But the consequences could be disastrous.
Surprise: It’d actually be much cheaper to artificially change the world’s climate than you probably think. So cheap, in fact, that one scientist believes that some countries might soon geoengineer the planet in response to climate change.
Kate Ricke, a climate scientist and researcher at the Scripps Institution of Oceanography, told Wired that since geoengineering is actually so affordable, countries will inevitably choose to do it. However, the consequences of doing so might be — well, complicated.
"I just have a hard time seeing with the economics of it how it doesn't happen," Ricke told the magazine. "To me, that means that it's really urgent to do more research."
To geoengineer the planet, all a nation has to do is inject aerosols like sulfates into the stratosphere. There the aerosols would disperse throughout the Earth’s atmosphere, where they'd would bounce back the Sun’s radiation — thereby, in theory, cooling the planet.
It might sound like science fiction, but this same phenomena can be seen when global temperatures dip following a large volcanic eruption. But the full impact might be disastrous.
In fact, geoengineering could result in worsening weather conditions in certain parts of the world, according to Wired. It could also cause a global reliance on geoengineering — which means if we’re ever unable to spray sulfates into the atmosphere, we could see mass extinction events and crops die out.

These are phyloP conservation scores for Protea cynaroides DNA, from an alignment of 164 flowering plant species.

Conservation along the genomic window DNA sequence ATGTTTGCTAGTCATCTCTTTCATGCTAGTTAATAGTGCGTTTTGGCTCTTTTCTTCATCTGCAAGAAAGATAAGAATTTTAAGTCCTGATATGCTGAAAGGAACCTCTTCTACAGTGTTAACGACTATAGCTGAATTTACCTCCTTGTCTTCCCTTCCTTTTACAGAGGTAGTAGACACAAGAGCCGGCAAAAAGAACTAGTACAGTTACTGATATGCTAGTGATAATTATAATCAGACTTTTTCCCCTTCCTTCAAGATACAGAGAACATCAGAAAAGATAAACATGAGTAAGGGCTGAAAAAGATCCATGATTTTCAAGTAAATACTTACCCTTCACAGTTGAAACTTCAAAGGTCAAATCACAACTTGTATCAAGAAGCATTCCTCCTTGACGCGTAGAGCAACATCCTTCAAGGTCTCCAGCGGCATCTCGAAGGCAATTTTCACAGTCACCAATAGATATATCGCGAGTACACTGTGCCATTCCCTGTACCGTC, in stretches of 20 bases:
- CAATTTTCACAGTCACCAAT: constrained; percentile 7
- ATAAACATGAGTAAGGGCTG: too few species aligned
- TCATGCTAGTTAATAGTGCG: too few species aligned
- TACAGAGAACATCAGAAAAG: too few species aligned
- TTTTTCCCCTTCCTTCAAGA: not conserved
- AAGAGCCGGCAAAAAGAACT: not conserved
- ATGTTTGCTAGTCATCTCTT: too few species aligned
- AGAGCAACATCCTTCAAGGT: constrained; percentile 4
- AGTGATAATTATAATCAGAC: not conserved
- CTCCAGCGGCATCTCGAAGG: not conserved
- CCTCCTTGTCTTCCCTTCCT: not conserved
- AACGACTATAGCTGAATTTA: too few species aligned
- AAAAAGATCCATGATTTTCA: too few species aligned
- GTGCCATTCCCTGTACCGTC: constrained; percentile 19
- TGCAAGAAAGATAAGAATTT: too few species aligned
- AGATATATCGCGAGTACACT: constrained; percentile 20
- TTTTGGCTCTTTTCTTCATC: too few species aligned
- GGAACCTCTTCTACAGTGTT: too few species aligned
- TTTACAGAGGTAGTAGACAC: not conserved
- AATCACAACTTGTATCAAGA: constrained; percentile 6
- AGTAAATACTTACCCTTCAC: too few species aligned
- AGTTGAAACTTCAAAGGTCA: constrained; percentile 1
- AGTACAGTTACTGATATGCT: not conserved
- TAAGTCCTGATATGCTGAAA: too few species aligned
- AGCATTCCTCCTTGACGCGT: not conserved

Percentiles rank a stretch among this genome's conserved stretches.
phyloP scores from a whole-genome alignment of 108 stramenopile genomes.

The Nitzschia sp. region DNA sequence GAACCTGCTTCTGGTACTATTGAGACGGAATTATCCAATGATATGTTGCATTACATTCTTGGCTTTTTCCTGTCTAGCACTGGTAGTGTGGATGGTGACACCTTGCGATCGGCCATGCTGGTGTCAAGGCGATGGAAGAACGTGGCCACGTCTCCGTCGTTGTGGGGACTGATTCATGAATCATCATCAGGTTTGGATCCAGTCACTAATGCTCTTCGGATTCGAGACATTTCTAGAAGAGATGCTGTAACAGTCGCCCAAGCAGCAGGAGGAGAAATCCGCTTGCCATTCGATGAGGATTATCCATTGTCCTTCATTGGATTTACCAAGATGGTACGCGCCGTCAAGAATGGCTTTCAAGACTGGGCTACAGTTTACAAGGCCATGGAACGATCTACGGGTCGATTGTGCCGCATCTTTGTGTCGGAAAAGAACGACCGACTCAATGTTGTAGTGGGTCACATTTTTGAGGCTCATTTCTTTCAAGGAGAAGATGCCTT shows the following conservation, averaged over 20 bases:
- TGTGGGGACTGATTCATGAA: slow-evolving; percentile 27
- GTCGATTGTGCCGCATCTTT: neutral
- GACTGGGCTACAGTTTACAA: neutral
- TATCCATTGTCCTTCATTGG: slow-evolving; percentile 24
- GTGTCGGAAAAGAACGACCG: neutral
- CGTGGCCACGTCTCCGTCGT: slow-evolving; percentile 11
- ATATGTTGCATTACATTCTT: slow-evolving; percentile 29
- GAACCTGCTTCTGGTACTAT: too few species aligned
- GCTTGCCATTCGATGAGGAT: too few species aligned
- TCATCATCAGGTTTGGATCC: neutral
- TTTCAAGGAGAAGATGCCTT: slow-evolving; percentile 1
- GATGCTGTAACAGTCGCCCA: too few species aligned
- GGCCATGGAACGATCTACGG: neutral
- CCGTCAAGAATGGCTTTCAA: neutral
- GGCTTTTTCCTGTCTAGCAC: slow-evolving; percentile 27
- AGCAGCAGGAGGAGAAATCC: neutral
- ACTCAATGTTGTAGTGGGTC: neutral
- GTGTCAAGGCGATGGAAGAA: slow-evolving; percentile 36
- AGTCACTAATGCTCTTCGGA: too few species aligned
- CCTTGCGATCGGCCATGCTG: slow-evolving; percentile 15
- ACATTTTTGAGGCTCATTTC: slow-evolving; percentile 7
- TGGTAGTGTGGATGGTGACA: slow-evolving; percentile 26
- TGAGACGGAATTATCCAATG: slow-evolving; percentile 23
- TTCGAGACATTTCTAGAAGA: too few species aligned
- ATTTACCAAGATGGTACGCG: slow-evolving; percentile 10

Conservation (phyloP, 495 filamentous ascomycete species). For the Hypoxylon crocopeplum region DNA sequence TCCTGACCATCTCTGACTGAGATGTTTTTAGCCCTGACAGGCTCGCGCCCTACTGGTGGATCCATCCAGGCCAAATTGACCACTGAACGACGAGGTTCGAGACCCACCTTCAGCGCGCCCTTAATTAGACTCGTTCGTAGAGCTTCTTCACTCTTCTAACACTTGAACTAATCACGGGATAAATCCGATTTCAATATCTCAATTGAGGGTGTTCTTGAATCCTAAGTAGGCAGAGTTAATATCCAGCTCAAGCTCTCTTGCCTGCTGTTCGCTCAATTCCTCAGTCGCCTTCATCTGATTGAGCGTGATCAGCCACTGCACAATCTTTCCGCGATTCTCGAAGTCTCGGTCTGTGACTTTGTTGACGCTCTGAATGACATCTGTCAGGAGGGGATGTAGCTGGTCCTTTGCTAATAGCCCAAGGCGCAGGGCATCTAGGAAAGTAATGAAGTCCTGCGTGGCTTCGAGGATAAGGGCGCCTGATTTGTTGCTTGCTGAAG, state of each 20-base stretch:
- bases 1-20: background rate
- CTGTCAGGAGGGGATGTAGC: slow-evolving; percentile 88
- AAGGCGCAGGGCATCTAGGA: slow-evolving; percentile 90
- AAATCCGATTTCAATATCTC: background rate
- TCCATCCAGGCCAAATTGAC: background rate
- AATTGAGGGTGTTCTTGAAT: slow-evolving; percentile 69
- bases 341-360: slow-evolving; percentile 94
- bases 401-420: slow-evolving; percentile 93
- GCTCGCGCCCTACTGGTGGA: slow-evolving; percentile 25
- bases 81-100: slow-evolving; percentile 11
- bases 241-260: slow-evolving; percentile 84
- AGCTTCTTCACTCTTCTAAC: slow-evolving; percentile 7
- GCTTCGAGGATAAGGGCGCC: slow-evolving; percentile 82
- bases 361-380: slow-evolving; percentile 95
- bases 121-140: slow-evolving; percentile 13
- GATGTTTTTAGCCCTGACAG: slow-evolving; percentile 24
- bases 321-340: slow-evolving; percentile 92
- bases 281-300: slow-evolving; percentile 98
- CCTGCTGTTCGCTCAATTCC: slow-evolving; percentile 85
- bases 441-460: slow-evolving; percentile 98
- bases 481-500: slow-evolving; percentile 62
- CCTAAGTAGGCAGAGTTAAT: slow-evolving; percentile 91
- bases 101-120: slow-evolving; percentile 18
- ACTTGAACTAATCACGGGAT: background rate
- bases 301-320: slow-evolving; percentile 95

That’s why Ricke urges the scientific community to devote more research into geoengineering, especially if it’s going to be inevitable.
"[In] order to have collective decision-making at the global scale, you need science that's viewed as legitimate by everyone," Ricke told the magazine, later cautioning that "we're not there, by a longshot, with geoengineering."
At the end of the day, it does seem more like a band-aid solution to the bigger problem of climate change — one that could allow us to avoid doing the hard work of decreasing carbon emissions at the root level.
READ MORE: Think Climate Change Is Messy? Wait Until Geoengineering [Wired]
More on geoengineering: Scientists Reveal Plan to Cool the World Through Geoengineering